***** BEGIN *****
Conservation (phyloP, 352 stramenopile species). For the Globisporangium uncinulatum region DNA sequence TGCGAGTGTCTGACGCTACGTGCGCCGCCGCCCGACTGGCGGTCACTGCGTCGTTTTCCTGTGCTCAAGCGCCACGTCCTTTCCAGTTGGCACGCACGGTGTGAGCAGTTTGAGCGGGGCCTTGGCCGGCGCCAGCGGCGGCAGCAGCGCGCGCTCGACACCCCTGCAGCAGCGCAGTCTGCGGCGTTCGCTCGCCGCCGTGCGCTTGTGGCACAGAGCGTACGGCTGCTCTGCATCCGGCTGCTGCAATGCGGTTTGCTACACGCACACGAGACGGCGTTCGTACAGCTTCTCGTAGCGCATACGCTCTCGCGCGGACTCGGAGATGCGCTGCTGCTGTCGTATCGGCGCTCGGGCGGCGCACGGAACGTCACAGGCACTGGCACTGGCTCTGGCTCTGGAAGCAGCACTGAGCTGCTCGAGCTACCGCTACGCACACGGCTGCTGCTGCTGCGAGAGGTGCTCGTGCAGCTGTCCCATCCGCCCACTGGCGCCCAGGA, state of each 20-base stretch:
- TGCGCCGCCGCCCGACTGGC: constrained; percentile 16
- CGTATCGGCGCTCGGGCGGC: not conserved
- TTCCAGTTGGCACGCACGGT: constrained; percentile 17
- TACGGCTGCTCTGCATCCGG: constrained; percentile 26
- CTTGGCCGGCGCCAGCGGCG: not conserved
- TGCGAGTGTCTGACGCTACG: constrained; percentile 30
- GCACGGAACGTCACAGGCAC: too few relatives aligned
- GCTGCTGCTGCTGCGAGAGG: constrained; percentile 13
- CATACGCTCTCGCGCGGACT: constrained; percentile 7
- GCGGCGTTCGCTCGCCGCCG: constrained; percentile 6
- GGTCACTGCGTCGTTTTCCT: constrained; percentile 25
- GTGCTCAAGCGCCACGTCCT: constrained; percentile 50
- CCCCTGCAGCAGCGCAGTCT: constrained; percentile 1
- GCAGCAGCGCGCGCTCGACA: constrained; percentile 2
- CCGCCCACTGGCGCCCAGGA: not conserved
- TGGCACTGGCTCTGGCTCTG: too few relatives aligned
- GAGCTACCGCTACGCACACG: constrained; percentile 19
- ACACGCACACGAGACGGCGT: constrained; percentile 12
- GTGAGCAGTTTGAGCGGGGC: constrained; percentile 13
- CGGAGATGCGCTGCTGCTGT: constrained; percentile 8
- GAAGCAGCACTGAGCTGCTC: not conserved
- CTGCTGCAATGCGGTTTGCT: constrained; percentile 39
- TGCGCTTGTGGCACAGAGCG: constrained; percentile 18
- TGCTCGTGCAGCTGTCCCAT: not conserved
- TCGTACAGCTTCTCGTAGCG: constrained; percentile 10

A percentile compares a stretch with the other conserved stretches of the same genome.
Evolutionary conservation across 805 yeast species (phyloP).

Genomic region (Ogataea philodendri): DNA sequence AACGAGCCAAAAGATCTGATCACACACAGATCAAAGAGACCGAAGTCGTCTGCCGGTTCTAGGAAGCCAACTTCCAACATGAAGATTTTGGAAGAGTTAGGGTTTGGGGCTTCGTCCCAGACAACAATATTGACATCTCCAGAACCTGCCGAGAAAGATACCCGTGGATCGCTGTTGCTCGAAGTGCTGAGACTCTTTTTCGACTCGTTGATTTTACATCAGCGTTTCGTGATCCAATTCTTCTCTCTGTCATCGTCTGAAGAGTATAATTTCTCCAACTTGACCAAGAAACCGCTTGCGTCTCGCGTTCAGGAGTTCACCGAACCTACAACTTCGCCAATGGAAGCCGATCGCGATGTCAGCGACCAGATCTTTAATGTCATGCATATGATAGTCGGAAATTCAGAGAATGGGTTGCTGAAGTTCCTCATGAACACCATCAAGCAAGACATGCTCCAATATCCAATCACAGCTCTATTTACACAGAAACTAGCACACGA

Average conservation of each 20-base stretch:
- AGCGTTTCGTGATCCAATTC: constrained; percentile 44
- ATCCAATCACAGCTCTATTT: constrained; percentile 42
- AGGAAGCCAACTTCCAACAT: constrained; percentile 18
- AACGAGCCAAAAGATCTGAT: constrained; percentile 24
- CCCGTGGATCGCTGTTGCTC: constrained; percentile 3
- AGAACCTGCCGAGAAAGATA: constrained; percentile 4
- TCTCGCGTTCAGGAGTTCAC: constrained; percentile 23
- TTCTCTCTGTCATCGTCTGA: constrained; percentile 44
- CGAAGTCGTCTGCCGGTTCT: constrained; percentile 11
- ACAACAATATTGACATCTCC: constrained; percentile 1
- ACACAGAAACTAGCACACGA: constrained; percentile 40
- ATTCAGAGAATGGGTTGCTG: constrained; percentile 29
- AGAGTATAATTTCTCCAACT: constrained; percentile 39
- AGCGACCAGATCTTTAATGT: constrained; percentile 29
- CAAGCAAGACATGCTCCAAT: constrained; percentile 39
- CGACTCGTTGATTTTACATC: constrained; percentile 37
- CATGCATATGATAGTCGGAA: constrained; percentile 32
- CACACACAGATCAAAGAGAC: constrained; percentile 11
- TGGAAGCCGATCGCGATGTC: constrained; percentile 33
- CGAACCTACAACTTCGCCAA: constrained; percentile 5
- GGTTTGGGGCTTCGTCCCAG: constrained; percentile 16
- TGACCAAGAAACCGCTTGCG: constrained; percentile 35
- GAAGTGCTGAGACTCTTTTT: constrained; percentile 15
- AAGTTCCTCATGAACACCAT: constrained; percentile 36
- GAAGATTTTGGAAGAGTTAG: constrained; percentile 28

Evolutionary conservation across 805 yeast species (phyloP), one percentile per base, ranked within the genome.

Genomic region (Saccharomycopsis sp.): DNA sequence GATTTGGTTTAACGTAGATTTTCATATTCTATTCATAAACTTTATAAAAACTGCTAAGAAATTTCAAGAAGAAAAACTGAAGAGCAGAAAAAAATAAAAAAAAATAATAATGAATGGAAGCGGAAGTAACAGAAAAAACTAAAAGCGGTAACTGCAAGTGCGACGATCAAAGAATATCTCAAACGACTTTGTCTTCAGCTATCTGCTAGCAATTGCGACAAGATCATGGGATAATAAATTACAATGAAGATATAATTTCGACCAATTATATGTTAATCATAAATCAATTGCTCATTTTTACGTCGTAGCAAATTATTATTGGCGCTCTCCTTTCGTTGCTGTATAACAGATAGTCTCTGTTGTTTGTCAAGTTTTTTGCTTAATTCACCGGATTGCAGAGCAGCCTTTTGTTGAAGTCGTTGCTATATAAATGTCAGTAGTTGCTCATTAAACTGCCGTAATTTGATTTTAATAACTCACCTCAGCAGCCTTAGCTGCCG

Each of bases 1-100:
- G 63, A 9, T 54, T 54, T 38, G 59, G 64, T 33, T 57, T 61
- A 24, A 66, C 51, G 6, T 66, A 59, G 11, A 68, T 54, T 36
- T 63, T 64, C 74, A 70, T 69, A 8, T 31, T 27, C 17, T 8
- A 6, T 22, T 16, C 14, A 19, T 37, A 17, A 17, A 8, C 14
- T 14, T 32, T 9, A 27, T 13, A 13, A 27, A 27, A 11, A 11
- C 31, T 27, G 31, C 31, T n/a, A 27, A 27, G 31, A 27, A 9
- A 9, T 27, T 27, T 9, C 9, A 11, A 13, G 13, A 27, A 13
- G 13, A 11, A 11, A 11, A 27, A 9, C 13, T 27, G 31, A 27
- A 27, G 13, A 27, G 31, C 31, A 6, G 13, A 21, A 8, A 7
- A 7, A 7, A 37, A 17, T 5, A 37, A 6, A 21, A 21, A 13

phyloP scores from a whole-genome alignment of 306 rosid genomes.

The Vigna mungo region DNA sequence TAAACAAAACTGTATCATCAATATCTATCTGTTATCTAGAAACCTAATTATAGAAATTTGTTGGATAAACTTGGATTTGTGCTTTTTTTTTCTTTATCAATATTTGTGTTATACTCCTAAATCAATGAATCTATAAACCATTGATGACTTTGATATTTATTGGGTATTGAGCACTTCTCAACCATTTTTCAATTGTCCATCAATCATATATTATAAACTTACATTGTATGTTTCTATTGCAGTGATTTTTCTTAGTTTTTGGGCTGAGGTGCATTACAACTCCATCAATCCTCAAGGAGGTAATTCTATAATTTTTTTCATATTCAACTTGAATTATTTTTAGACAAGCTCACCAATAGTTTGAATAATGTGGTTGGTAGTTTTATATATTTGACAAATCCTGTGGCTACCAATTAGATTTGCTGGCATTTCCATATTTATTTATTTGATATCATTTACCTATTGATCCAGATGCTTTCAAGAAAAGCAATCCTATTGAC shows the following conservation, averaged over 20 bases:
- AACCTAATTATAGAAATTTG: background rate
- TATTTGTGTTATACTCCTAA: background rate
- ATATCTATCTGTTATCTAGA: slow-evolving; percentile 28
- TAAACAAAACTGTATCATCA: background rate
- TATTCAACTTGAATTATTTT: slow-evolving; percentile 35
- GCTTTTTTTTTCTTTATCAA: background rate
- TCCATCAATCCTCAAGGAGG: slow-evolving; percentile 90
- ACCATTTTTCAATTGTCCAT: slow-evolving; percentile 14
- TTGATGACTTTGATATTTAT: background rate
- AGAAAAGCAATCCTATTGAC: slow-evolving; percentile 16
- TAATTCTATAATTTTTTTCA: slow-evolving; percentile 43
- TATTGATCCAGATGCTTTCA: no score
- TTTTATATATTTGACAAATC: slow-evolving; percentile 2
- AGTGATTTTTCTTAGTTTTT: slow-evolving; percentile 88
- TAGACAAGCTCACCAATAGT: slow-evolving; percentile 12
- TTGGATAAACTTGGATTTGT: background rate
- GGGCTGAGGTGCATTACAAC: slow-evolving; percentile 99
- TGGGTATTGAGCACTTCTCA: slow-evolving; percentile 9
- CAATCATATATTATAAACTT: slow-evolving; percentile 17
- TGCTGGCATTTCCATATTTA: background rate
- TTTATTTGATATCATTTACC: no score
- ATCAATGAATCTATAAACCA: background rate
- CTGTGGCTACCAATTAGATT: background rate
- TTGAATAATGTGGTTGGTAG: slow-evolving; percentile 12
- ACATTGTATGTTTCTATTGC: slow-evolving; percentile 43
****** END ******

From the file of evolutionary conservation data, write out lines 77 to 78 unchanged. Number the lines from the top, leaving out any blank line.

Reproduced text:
- TCCATCAATCCTCAAGGAGG: slow-evolving; percentile 90
- ACCATTTTTCAATTGTCCAT: slow-evolving; percentile 14